". . .Journalists are more often being challenged, not just on the end product of their work but also on how they gather information. Increasingly, the objection is to the methods reporters and photographers use in quest of the 'truth.' . . ."
". . .The goal of a recruiter is to put young men and women in boot camp, or "butts on the bus" in the Navy vernacular. A WFAA-TV investigation found that recruiters supplied enlistees with hundreds of counterfeit high school diplomas and instructed them to lie about their academic background. At the time of our reports, the Armed Services wanted 95 percent of their enlistees to be high school graduates, because history shows high school grads have a better success rate in boot camp than those who don't complete high school. . ."
California Clinics Use Homeless to File False Claims
". . .For months, I'd been getting tips at KCBS describing the same scam: Wealthy Los Angeles doctors were somehow recruiting busloads of homeless patients to come to their clinics. Once there, the homeless patients were asked to fake illnesses, and in return would get paid an illegal kickback. The doctors could then charge bogus treatments to "Medi-Cal," the state's welfare program that provides healthcare for the poor. Sure, it was a great story, but the tips always lacked key information, such as how these homeless patients were recruited, and who was behind this scam. But my producer, Jennifer Cobb, and I were determined to document this amazing scam on undercover tape, start to finish. . ."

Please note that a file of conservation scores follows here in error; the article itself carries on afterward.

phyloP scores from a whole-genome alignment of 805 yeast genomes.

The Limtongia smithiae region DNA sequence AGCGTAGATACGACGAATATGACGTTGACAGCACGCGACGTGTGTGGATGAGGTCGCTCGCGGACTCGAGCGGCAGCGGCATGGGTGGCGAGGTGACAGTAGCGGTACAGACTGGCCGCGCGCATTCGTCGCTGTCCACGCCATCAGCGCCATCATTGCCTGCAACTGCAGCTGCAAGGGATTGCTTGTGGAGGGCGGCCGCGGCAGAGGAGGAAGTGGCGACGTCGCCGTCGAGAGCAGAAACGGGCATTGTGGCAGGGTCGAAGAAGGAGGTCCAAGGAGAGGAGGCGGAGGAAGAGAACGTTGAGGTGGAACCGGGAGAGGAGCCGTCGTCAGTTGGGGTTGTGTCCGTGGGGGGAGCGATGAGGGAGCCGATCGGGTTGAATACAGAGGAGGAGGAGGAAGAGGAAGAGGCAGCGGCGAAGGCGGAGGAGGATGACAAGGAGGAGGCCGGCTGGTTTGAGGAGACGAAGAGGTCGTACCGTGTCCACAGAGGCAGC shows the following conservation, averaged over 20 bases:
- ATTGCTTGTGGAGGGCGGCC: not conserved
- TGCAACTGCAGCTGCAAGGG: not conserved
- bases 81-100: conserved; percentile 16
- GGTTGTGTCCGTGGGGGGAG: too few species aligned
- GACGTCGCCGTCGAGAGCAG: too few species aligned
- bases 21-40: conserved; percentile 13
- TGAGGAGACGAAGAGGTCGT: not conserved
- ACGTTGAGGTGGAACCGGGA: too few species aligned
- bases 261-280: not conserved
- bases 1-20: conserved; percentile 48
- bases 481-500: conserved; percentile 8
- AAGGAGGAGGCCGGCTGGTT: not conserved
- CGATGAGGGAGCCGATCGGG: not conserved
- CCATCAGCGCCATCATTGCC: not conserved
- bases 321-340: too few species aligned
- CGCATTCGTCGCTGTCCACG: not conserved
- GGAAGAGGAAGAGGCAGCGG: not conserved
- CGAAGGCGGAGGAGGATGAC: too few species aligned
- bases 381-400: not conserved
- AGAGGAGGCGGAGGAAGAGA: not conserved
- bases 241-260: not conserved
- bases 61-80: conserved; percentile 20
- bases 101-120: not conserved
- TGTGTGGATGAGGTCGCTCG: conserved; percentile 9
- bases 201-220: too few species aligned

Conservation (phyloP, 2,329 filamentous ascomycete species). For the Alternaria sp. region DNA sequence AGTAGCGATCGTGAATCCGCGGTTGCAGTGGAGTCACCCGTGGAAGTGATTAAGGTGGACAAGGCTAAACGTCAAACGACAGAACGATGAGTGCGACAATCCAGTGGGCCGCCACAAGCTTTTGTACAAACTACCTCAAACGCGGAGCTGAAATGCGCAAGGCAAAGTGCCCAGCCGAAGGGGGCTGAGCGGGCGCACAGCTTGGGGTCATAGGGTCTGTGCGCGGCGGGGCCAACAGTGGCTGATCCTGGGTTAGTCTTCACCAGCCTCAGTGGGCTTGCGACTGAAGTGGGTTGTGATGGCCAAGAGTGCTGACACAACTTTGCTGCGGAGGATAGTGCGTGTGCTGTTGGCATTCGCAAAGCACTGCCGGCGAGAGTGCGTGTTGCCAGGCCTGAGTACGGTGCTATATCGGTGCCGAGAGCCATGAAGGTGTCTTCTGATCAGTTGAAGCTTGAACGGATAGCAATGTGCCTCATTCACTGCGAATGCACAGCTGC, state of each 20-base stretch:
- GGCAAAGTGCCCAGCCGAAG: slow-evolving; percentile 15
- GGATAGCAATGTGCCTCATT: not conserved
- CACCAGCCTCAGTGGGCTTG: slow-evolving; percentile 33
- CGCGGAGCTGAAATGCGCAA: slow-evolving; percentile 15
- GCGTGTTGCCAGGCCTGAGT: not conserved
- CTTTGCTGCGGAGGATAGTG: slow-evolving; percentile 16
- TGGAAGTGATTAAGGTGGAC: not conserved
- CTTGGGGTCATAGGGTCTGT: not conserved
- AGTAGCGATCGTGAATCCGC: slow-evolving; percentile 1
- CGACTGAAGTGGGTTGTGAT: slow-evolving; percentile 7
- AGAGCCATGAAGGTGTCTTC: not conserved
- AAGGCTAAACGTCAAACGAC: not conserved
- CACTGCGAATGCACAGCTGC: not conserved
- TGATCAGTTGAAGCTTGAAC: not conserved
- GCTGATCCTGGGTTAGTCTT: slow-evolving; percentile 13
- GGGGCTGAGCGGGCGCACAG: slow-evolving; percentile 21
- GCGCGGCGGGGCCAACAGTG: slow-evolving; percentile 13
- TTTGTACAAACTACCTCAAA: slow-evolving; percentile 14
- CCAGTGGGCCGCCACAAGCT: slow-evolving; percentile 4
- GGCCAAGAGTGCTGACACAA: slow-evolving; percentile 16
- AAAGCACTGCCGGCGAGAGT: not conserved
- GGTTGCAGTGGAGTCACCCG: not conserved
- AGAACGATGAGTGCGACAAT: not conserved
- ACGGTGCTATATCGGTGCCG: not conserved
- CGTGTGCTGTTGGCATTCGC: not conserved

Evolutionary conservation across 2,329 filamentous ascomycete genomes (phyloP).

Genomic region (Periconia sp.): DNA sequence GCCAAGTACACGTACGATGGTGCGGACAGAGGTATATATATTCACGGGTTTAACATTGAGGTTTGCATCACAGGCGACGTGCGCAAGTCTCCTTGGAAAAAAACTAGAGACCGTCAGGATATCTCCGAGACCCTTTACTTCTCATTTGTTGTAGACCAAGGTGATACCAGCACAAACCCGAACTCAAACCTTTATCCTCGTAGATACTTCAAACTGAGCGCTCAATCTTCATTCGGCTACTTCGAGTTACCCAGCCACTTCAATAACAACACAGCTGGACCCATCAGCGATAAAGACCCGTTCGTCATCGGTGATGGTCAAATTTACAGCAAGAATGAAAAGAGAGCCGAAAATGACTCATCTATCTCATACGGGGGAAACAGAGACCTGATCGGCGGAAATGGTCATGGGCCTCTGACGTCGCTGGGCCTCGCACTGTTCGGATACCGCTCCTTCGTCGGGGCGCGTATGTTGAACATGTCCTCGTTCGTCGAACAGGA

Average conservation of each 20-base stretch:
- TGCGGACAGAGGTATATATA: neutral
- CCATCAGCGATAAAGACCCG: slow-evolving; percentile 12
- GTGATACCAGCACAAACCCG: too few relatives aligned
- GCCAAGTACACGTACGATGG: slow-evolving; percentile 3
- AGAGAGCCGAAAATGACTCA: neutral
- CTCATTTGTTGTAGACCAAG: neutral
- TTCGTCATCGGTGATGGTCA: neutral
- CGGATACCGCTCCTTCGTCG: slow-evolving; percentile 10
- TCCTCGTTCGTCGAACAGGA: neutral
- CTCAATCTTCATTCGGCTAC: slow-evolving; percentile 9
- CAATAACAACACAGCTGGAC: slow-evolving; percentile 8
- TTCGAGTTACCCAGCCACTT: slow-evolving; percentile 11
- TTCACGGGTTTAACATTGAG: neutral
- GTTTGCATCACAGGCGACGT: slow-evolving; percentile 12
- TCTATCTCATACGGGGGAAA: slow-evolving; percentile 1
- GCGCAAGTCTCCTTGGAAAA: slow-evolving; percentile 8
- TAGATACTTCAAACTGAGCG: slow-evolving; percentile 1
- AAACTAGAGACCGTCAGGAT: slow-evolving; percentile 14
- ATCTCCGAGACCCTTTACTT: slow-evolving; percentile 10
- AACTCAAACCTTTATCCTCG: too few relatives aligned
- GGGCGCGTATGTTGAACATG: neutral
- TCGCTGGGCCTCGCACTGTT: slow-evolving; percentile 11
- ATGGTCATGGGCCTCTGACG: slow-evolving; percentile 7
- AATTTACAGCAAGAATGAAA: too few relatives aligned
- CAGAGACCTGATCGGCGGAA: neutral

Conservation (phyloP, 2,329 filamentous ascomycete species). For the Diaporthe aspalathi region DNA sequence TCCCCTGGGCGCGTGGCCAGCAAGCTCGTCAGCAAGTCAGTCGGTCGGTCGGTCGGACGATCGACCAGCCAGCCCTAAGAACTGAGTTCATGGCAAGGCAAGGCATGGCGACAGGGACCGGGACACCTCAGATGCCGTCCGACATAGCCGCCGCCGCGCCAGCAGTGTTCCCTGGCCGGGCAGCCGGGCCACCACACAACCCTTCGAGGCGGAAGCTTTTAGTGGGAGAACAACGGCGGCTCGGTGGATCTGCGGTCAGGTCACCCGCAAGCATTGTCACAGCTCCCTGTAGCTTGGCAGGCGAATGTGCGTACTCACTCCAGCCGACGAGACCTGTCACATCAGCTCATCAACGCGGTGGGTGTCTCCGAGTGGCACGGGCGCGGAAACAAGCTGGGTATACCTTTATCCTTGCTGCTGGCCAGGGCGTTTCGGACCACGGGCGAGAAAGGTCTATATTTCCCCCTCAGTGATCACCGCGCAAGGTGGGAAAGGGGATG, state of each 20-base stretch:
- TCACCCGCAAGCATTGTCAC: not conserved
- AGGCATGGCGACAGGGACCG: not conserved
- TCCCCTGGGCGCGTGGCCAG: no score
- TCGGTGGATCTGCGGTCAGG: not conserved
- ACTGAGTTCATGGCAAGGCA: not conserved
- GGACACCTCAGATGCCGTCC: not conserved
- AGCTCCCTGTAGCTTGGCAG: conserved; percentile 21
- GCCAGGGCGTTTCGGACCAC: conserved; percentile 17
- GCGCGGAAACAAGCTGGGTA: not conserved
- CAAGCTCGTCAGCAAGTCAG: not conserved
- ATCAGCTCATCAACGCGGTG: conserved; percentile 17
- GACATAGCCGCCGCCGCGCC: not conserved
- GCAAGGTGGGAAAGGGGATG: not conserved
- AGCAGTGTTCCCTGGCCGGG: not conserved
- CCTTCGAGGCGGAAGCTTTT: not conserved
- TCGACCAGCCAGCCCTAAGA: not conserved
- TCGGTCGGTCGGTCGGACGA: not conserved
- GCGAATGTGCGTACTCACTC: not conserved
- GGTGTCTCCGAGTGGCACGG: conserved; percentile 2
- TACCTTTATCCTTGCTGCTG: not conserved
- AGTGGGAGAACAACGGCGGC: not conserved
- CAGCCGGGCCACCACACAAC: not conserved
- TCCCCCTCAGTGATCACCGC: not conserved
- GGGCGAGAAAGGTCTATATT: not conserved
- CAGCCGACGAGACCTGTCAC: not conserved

Consumers Duped Into Buying Dangerous Cars from Russian Mob
". . .I knew doing surveillance on Russian mobsters wasn't the safest idea in the world, but I couldn't bring myself to tell Karin Sumeri's parents. Karin was a young college graduate killed while riding in a used Volvo. The car uncharacteristically sheared apart during a routine accident. The vehicle was rebuilt - totaled by an insurance company several years earlier. Somebody had literally glued the roof back together. Accident investigators say Karin would have lived if the Volvo hadn't been shoddily repaired. . ."
Imam's history hurts credibility on local scene